It is the 1970s. After a bloody struggle, Bangladesh is an independent nation. But thousands are pouring into Dhaka from all over the country, looking for food and shelter. Amongst them is Nur Hussain, an uneducated young man from a remote village, who is only good at mimicking a famous speech of the prime minister?s. He turns up at journalist Khaleque Biswas?s doorstep, seeking employment. He is initially a burden for Khaleque, but then Khaleque, who has recently lost his job, has the idea of turning Nur into a fake Sheikh Mujib. With the blessings of the political establishment, he starts cashing in on the nationalist fervour of the city?s poorest. But even as the money rolls in, the tension between the two men increases and reaches a violent climax when, after watching the severity of the famine of 1974, Nur refuses to stick to the script.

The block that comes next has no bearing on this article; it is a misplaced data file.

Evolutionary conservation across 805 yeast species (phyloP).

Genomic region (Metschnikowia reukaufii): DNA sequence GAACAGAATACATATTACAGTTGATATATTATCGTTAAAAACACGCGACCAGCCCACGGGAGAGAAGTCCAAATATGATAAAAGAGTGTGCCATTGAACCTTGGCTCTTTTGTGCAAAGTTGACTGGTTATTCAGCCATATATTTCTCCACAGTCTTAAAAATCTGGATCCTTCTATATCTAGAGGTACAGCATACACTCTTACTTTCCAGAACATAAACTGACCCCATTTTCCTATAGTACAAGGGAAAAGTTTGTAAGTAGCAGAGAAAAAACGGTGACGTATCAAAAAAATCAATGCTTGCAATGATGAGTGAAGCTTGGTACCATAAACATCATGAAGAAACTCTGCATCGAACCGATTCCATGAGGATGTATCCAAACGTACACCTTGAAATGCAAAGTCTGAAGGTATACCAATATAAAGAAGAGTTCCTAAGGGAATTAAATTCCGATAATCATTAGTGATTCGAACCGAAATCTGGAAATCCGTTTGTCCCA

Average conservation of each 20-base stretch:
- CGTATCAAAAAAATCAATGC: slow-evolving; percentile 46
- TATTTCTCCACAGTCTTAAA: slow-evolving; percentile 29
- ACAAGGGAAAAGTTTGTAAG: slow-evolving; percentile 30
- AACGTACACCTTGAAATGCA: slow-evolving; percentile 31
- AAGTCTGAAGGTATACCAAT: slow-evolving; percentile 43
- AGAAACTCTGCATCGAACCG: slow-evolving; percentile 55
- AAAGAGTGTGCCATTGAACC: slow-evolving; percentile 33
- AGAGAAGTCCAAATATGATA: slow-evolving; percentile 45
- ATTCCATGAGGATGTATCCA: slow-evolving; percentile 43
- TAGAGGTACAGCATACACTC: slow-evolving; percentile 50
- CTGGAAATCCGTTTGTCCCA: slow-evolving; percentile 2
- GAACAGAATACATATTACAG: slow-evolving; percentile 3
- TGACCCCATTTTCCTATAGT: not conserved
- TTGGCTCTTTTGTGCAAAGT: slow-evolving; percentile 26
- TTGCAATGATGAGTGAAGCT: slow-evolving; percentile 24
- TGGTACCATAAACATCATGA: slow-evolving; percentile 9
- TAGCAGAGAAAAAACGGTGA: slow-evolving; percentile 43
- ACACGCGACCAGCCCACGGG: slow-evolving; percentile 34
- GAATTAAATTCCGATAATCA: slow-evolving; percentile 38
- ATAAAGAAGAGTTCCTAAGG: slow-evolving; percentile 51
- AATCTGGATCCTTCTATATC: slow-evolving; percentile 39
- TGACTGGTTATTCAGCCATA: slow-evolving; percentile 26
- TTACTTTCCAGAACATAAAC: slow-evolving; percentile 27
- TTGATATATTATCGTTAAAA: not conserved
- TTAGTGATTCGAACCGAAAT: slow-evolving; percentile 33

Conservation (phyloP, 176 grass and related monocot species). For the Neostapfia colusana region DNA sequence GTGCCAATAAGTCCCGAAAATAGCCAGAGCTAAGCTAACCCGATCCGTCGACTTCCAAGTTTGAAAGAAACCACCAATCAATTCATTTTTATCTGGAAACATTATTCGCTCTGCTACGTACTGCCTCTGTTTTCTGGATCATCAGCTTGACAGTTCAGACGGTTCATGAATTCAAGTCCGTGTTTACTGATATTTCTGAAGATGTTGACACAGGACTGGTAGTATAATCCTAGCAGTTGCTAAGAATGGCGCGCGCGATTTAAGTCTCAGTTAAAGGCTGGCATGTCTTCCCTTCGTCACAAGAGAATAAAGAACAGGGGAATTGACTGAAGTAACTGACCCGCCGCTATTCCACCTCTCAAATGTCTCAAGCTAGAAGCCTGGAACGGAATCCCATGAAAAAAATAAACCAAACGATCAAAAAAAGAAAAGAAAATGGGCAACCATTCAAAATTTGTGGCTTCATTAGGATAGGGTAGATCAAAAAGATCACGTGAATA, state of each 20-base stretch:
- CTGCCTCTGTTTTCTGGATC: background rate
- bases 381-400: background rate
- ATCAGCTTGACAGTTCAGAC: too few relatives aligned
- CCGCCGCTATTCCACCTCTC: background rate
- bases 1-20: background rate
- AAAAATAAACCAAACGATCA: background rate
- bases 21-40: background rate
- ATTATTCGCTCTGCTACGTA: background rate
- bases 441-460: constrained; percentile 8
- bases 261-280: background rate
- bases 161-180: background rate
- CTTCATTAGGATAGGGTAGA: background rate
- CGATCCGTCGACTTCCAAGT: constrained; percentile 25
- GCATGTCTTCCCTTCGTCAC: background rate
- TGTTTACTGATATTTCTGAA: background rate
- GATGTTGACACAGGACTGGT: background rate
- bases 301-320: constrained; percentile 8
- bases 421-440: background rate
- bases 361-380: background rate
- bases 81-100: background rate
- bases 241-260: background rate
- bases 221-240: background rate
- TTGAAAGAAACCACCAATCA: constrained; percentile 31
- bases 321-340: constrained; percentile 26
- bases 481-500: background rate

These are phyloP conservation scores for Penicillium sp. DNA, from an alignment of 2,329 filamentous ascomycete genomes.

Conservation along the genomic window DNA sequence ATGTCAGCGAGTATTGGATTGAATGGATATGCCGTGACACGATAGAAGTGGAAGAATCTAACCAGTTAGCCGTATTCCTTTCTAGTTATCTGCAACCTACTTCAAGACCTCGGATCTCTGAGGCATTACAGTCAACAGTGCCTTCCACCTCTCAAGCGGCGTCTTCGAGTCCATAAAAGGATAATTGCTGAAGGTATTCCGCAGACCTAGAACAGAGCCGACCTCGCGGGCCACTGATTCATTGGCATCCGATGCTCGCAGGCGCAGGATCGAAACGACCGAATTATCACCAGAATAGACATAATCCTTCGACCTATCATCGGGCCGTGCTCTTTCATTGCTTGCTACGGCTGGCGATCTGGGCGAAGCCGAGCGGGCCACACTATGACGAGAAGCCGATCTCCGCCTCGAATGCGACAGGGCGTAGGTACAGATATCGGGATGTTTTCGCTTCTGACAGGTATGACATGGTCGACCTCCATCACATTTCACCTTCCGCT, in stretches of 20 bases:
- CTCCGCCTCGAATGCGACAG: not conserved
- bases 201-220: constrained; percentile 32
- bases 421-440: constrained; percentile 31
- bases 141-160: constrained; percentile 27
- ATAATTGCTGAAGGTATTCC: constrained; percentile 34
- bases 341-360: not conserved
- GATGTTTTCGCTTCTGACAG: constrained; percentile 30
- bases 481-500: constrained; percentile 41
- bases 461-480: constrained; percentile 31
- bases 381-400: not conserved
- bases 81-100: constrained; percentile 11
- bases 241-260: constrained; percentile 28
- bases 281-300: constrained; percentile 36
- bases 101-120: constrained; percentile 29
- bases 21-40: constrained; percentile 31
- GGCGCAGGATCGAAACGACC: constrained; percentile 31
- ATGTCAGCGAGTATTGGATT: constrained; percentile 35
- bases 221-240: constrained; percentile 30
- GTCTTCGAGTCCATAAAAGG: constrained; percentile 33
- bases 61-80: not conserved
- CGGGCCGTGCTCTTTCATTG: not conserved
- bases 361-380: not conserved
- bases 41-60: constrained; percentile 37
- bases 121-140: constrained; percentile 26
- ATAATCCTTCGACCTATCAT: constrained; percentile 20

1 Day, 3 Days, 5 Days, 7 Days, 9 Days, 11 Days, 13 Days, 15 Days, 20 Days, 30 Days
Neamat Imam is a Bangladeshi author based in Canada. His first novel, The Black Coat, was first published by Penguin Books India in 2013. It was published in 2015 by Periscope Books in Britain. It is a dystopian portrait of Bangladesh under Prime Minister Sheikh Mujib and a "dark political satire fuelled by anger and absurdist humour" (Independent). In a review, Outlook India called the novel "an extraordinary book … a fine work of fiction." The Sunday Guardian said it was "destined to be a future classic."